“They have to think about the money they have and begin to focus on budgeting, which aids in building a saving culture from a young age and starting to develop an appreciation around what things cost,” adds Lord.
“The culture of a bank account runs throughout childhood, ingraining good financial habits throughout their journey to adulthood. Children begin to understand the importance of savings and being alert to what things cost, therefore learning how to budget and build up financial support without relying on parents.”
Meanwhile, there is still some call for the old school at this time of year and it doesn’t get much more precious than gold or silver, says Adrian Lowcock, head of personal investing at investment platform Willis Owen.
“As an investment, gold is difficult to value as it does not produce anything nor does it generate an income, but it continues to be in demand by investors in times of crisis,” he says.
“Gold and silver coins provide a combination of a valuable investment whilst giving you something to appreciate and admire. There are many coins to choose from ranging in age and value, with some more collectable than others.”
There are even a variety of coins representing children’s characters – this year’s Christmas collection includes old favourites such as Winnie the Pooh and Beatrix Potter to new classics The Gruffalo and Wallace and Gromit.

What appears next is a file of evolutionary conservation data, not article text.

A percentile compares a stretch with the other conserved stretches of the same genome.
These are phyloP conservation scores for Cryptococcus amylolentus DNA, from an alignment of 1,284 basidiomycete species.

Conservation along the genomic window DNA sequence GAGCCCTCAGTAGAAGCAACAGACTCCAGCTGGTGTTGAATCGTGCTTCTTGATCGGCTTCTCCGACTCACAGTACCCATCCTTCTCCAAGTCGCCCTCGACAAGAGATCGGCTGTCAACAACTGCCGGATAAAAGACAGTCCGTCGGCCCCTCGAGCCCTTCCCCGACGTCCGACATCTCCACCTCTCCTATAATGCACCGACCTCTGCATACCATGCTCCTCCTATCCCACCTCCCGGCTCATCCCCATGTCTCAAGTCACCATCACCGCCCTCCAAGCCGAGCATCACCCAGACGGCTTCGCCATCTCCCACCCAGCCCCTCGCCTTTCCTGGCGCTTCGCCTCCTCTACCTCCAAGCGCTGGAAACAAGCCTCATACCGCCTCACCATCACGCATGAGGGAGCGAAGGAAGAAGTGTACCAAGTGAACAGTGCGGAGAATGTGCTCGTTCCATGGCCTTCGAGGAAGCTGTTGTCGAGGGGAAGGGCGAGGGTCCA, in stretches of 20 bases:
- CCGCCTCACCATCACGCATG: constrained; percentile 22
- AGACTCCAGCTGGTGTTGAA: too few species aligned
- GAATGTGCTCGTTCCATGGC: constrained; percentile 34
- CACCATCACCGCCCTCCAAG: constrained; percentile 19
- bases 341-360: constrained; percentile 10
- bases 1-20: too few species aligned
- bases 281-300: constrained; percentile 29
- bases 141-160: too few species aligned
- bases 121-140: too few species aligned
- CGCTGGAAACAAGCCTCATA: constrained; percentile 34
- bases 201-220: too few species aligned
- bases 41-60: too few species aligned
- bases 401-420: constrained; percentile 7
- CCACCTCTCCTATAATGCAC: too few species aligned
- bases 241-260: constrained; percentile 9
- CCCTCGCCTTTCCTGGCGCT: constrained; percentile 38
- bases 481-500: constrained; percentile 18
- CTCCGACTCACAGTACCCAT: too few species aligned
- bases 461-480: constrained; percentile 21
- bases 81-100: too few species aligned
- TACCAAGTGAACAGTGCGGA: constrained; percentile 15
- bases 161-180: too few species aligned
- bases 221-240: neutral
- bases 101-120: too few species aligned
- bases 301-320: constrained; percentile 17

“As with any investment it pays to do your homework about what might be a good collectable to buy for the long term,” Lawcock warns.
An investment isn’t going to be as much fun as a PS5, but it will still be generating returns when the latest must-have games console is gathering dust in an attic somewhere.
“Premium bonds have long been a favourite gift idea for parents and grandparents, but NS&I [National Savings and Investments] have dramatically cut rates this winter, and the prize pool now yields just 1 per cent on average,” warns Laith Khalaf, financial analyst at AJ Bell.
“A stock market investment looks much more attractive, as youngsters have time to ride out the ups and downs in search of higher long term returns.
“There are a few things to be aware of if you’re gifting an investment, most importantly to protect your money from capital gains or inheritance tax.”
It also makes sense to wrap any investment gifts up in a Junior ISA (JISA). While your child or grandchild may not be a taxpayer right now, they likely will be in the future and the ISA wrapper can offer valuable protection from the taxman.
If you go for a junior stocks and shares JISA, the child could even have a bit of fun with it by picking the stocks.
“You could narrow it down, giving them a range of big companies to choose from that make products they use and love,” suggests Charlie Barton at the personal finance comparison site finder.com.